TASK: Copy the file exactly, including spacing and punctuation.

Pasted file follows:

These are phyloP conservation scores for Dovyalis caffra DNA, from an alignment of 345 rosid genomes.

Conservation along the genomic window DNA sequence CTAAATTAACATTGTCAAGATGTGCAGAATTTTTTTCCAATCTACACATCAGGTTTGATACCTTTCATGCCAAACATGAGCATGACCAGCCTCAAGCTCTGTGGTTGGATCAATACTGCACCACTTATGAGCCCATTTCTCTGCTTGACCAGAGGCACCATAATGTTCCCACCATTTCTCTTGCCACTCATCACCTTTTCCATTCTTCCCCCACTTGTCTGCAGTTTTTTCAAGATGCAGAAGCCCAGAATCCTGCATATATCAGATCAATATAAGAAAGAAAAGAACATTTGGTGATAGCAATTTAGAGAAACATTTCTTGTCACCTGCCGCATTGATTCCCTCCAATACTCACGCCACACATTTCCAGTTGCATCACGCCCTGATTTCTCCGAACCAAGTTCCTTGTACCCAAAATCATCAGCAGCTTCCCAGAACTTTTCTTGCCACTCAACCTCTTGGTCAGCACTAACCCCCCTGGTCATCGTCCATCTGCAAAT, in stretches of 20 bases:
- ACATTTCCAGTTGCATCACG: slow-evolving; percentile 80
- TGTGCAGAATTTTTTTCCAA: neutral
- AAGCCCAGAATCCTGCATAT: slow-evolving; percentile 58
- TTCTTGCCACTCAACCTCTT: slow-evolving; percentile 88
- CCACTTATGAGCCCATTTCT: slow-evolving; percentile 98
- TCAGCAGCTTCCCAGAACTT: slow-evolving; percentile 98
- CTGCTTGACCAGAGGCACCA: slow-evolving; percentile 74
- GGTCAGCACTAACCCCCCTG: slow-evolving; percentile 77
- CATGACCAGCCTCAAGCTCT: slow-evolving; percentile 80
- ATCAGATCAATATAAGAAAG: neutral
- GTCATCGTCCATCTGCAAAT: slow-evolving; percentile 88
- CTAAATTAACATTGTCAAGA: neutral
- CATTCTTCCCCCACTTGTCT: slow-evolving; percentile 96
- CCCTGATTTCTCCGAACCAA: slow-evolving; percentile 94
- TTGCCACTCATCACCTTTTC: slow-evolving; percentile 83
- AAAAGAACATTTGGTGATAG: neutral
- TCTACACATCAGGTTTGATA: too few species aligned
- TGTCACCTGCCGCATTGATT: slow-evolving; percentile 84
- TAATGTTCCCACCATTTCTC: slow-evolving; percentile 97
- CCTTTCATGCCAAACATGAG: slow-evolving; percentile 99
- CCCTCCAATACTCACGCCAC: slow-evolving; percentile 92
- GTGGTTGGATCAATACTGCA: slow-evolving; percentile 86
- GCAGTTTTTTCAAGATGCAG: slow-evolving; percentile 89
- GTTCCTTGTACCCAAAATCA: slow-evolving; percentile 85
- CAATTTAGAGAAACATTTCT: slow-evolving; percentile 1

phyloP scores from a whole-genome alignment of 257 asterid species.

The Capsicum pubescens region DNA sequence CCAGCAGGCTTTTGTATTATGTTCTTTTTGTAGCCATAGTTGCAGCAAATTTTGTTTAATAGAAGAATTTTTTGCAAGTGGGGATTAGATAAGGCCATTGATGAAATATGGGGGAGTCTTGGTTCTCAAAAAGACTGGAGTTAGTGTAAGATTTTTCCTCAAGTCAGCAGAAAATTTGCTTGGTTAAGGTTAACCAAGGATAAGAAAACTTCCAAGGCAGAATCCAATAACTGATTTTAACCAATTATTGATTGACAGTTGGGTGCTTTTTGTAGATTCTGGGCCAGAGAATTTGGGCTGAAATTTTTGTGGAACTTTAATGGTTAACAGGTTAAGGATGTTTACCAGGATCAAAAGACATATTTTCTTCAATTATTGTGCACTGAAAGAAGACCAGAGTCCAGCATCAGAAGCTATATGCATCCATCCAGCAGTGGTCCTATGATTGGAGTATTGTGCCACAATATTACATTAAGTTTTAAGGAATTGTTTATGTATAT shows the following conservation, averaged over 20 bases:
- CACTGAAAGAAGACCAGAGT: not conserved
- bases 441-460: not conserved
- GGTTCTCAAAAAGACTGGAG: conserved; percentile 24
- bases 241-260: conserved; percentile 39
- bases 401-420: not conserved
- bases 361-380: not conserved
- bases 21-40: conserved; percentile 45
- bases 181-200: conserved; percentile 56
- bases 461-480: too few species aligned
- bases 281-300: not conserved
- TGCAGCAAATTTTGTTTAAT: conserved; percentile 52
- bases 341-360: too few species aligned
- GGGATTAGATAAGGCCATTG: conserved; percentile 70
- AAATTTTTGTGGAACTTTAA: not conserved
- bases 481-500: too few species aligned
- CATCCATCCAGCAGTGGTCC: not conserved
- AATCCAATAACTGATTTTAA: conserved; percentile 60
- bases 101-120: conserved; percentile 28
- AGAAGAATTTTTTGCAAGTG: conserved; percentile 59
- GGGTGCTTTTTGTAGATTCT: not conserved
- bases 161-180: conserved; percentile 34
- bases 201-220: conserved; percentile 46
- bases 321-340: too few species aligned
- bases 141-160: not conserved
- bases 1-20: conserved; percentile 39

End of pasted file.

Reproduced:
These are phyloP conservation scores for Dovyalis caffra DNA, from an alignment of 345 rosid genomes.

Conservation along the genomic window DNA sequence CTAAATTAACATTGTCAAGATGTGCAGAATTTTTTTCCAATCTACACATCAGGTTTGATACCTTTCATGCCAAACATGAGCATGACCAGCCTCAAGCTCTGTGGTTGGATCAATACTGCACCACTTATGAGCCCATTTCTCTGCTTGACCAGAGGCACCATAATGTTCCCACCATTTCTCTTGCCACTCATCACCTTTTCCATTCTTCCCCCACTTGTCTGCAGTTTTTTCAAGATGCAGAAGCCCAGAATCCTGCATATATCAGATCAATATAAGAAAGAAAAGAACATTTGGTGATAGCAATTTAGAGAAACATTTCTTGTCACCTGCCGCATTGATTCCCTCCAATACTCACGCCACACATTTCCAGTTGCATCACGCCCTGATTTCTCCGAACCAAGTTCCTTGTACCCAAAATCATCAGCAGCTTCCCAGAACTTTTCTTGCCACTCAACCTCTTGGTCAGCACTAACCCCCCTGGTCATCGTCCATCTGCAAAT, in stretches of 20 bases:
- ACATTTCCAGTTGCATCACG: slow-evolving; percentile 80
- TGTGCAGAATTTTTTTCCAA: neutral
- AAGCCCAGAATCCTGCATAT: slow-evolving; percentile 58
- TTCTTGCCACTCAACCTCTT: slow-evolving; percentile 88
- CCACTTATGAGCCCATTTCT: slow-evolving; percentile 98
- TCAGCAGCTTCCCAGAACTT: slow-evolving; percentile 98
- CTGCTTGACCAGAGGCACCA: slow-evolving; percentile 74
- GGTCAGCACTAACCCCCCTG: slow-evolving; percentile 77
- CATGACCAGCCTCAAGCTCT: slow-evolving; percentile 80
- ATCAGATCAATATAAGAAAG: neutral
- GTCATCGTCCATCTGCAAAT: slow-evolving; percentile 88
- CTAAATTAACATTGTCAAGA: neutral
- CATTCTTCCCCCACTTGTCT: slow-evolving; percentile 96
- CCCTGATTTCTCCGAACCAA: slow-evolving; percentile 94
- TTGCCACTCATCACCTTTTC: slow-evolving; percentile 83
- AAAAGAACATTTGGTGATAG: neutral
- TCTACACATCAGGTTTGATA: too few species aligned
- TGTCACCTGCCGCATTGATT: slow-evolving; percentile 84
- TAATGTTCCCACCATTTCTC: slow-evolving; percentile 97
- CCTTTCATGCCAAACATGAG: slow-evolving; percentile 99
- CCCTCCAATACTCACGCCAC: slow-evolving; percentile 92
- GTGGTTGGATCAATACTGCA: slow-evolving; percentile 86
- GCAGTTTTTTCAAGATGCAG: slow-evolving; percentile 89
- GTTCCTTGTACCCAAAATCA: slow-evolving; percentile 85
- CAATTTAGAGAAACATTTCT: slow-evolving; percentile 1

phyloP scores from a whole-genome alignment of 257 asterid species.

The Capsicum pubescens region DNA sequence CCAGCAGGCTTTTGTATTATGTTCTTTTTGTAGCCATAGTTGCAGCAAATTTTGTTTAATAGAAGAATTTTTTGCAAGTGGGGATTAGATAAGGCCATTGATGAAATATGGGGGAGTCTTGGTTCTCAAAAAGACTGGAGTTAGTGTAAGATTTTTCCTCAAGTCAGCAGAAAATTTGCTTGGTTAAGGTTAACCAAGGATAAGAAAACTTCCAAGGCAGAATCCAATAACTGATTTTAACCAATTATTGATTGACAGTTGGGTGCTTTTTGTAGATTCTGGGCCAGAGAATTTGGGCTGAAATTTTTGTGGAACTTTAATGGTTAACAGGTTAAGGATGTTTACCAGGATCAAAAGACATATTTTCTTCAATTATTGTGCACTGAAAGAAGACCAGAGTCCAGCATCAGAAGCTATATGCATCCATCCAGCAGTGGTCCTATGATTGGAGTATTGTGCCACAATATTACATTAAGTTTTAAGGAATTGTTTATGTATAT shows the following conservation, averaged over 20 bases:
- CACTGAAAGAAGACCAGAGT: not conserved
- bases 441-460: not conserved
- GGTTCTCAAAAAGACTGGAG: conserved; percentile 24
- bases 241-260: conserved; percentile 39
- bases 401-420: not conserved
- bases 361-380: not conserved
- bases 21-40: conserved; percentile 45
- bases 181-200: conserved; percentile 56
- bases 461-480: too few species aligned
- bases 281-300: not conserved
- TGCAGCAAATTTTGTTTAAT: conserved; percentile 52
- bases 341-360: too few species aligned
- GGGATTAGATAAGGCCATTG: conserved; percentile 70
- AAATTTTTGTGGAACTTTAA: not conserved
- bases 481-500: too few species aligned
- CATCCATCCAGCAGTGGTCC: not conserved
- AATCCAATAACTGATTTTAA: conserved; percentile 60
- bases 101-120: conserved; percentile 28
- AGAAGAATTTTTTGCAAGTG: conserved; percentile 59
- GGGTGCTTTTTGTAGATTCT: not conserved
- bases 161-180: conserved; percentile 34
- bases 201-220: conserved; percentile 46
- bases 321-340: too few species aligned
- bases 141-160: not conserved
- bases 1-20: conserved; percentile 39